Baby’s first foods

I got a message a couple days ago from a friend, asking about first foods for baby. She’d gone online and, in her eloquent words, discovered that “There’s a lot of shit out there.” I couldn’t agree more.

First thing’s first: when is baby ready for solids? You’ll hear six months thrown around a lot by your Plunket nurse, while your mother-in-law will probably tell you to feed them earlier so that they “sleep through the night” (this is bull, don’t listen). The truth is, babies are on their own clock. I think babies are ready for solids when they can sit up, they don’t just push food away with their tongue but actually take it in their mouths, they can pick food up with a pincer grip, and they basically try to steal your food because they’re interested in it and want to try it. That them telling you they’re ready for solid food.

So, how do you feed them? There are basically three methods:

  1. Baby led weaning. This is where you give bubs pieces of solid finger food for them to pick up and attempt to chew with their hard little gums.
  2. Mix of baby led weaning and traditional spoon feeding. This is where you give bubs some mush foods on a spoon but also give them some pieces of solid finger food to explore.
  3. Traditional spoon feeding. This is where you buy or make baby food, going through the stages of purees, thicker purees with some lumps, mash, chopped finger food and finally normal meals.

It’s obviously up to you which method you choose but in my opinion, the most simple way to feed your baby is to give them whatever you’re eating. This usually has the side effect of you wanting to eat well yourself, perhaps even eating things you may have avoided in the past (like your vegetables!) and also prevents baby FOMO. I don’t think anything you eat should be off-limits to your baby (just be sensible about it, don’t share your morning coffee for instance). So for me, I think baby led weaning is where it’s at, maybe with some spoon feeding thrown in when you eat stuff that requires a spoon.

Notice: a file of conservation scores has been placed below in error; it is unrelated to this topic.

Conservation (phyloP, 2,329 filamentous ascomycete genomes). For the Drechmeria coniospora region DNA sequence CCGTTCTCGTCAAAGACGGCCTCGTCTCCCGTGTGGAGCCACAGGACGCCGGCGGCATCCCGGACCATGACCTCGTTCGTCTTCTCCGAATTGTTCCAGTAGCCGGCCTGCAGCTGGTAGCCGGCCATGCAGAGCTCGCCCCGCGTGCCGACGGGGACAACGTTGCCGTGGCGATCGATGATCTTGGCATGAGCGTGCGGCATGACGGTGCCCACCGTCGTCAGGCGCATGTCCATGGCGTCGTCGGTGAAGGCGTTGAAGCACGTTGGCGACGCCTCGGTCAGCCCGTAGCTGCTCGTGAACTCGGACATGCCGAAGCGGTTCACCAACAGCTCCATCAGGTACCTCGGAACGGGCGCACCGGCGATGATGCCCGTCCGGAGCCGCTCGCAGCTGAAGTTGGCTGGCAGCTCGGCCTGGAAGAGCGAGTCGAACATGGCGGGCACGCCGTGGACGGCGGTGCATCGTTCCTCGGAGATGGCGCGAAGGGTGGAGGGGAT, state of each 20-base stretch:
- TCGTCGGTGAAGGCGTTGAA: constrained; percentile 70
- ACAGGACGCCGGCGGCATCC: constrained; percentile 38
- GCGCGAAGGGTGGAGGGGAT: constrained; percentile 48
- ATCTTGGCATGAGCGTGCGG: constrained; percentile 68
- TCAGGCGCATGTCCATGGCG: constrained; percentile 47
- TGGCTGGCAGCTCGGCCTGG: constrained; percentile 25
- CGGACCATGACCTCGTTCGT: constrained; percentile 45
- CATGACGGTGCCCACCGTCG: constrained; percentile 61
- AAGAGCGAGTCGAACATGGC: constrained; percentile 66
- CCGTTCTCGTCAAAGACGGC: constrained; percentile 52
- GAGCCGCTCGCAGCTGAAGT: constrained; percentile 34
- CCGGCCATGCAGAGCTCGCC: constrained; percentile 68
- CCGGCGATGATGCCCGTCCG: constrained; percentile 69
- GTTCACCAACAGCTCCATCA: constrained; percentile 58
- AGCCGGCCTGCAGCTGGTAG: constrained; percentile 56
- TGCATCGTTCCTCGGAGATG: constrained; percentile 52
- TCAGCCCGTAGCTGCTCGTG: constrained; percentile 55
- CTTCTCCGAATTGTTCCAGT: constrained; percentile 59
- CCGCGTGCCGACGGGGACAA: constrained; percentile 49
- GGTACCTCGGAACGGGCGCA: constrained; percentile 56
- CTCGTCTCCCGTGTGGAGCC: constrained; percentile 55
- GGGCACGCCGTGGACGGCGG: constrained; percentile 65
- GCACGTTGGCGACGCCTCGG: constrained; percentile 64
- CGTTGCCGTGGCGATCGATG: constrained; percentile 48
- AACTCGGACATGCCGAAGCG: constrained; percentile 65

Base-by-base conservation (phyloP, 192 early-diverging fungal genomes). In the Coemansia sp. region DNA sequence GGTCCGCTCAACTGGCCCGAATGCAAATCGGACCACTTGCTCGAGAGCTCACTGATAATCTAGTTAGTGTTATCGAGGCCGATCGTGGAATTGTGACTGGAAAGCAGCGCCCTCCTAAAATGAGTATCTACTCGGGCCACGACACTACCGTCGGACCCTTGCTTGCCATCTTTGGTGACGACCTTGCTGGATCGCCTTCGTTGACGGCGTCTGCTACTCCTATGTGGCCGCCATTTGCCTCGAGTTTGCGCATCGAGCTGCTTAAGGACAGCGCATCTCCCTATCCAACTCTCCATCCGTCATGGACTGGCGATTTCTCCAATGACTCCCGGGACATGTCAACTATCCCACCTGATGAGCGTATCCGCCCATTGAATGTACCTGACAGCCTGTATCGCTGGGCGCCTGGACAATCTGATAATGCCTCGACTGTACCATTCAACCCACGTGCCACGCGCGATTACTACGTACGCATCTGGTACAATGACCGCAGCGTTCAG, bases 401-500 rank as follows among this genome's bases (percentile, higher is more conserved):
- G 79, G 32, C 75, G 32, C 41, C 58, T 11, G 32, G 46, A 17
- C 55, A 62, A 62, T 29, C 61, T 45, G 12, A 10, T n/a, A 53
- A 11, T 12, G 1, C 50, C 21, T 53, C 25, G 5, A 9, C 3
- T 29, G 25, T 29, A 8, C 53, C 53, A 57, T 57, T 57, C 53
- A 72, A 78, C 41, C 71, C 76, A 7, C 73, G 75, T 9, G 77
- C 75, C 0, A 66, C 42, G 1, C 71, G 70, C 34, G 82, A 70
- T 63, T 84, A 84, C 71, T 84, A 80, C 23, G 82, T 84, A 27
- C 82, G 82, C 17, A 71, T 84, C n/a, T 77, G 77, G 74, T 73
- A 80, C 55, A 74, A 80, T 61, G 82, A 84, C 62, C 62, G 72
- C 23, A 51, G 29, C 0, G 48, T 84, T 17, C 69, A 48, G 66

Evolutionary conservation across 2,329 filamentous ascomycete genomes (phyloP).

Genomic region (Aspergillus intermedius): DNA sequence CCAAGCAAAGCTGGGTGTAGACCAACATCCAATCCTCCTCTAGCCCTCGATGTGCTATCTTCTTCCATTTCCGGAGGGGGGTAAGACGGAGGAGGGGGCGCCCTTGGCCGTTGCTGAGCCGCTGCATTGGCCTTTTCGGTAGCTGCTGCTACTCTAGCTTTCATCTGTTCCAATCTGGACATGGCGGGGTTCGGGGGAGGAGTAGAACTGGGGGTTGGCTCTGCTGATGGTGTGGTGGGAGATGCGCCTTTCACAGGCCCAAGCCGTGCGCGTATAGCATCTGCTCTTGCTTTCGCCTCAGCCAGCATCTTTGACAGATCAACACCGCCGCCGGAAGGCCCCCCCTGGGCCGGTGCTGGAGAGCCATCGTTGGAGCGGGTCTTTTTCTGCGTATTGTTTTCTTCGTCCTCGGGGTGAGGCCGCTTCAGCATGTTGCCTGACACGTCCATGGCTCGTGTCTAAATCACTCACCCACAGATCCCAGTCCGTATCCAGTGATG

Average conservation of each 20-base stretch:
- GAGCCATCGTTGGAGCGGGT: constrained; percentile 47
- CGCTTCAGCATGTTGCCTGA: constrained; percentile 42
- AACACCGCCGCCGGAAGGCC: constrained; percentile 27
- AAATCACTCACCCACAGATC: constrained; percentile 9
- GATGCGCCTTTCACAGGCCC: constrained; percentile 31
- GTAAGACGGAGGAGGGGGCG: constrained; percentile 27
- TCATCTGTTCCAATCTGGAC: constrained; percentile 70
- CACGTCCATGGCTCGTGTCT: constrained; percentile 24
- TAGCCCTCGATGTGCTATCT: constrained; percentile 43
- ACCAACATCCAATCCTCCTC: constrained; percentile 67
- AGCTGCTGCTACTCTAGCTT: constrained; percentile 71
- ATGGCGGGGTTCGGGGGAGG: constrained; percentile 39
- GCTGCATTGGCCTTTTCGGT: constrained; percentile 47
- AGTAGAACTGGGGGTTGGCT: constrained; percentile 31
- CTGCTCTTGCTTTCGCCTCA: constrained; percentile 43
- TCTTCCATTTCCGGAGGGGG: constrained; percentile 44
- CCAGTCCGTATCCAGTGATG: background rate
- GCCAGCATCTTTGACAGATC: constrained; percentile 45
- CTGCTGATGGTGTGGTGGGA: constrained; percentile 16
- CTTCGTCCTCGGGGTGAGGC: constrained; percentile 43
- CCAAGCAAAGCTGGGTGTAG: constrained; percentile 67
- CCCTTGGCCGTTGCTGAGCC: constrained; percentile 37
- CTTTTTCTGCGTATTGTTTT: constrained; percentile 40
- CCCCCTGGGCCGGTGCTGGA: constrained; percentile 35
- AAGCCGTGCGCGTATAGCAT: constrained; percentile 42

“But what about baby choking on all those solid foods?!” Cue shocked looks from your mother-in-law. This has probably been drummed into them (by baby food companies, no doubt) but there’s actually no evidence to back it up. When babies are ready for solids their gag reflex is so far forward in their mouths that the risk of choking on solid foods is actually pretty minimal. As they get older and master chewing, the gag reflex moves further back in their mouth. Makes perfect sense. I doubt our ancestors were putting vegetables into a Nutribullet in their caves. Just, you know, be sensible about it. Don’t go giving your baby whole nuts or uncut cherry tomatoes that are the perfect size to get lodged in their throats. Use your commonsense. And I recommend familiarizing yourself on the difference between gagging and choking so that you don’t freak out when baby gags. Choking is silent, gagging is noisy. All parents should be prepared to leap into action if their baby is choking (on anything, not just food) but gagging is not the same. It is actually a great mechanism to prevent bubs choking and, as such, is super normal.

“But their iron!” I can hear your mother-in-law’s scandalized tones from here. Research doesn’t back up this claim either, particularly if you’re breastfeeding. Baby absorbs that iron really well, they’re not going to suddenly run out the day they turn six months old and need you to feed them Farax or some other bland, processed grain that’s fortified with iron. There’s this historic notion that because breastmilk is lower in iron than formula, breastfed babies especially need to be ‘topped up’ by solid foods by the time they’re six months old. Back then, it wasn’t understood that the iron in breastmilk is absorbed super well. There was even a study in the 90s that showed that babies exclusively breastfed until seven months (one month past current recommendations) actually had higher haemoglobin levels than breastfed babies who were given solids earlier. It actually reduced their risk of anaemia. So, you can tell your mother-in-law to take a chill pill.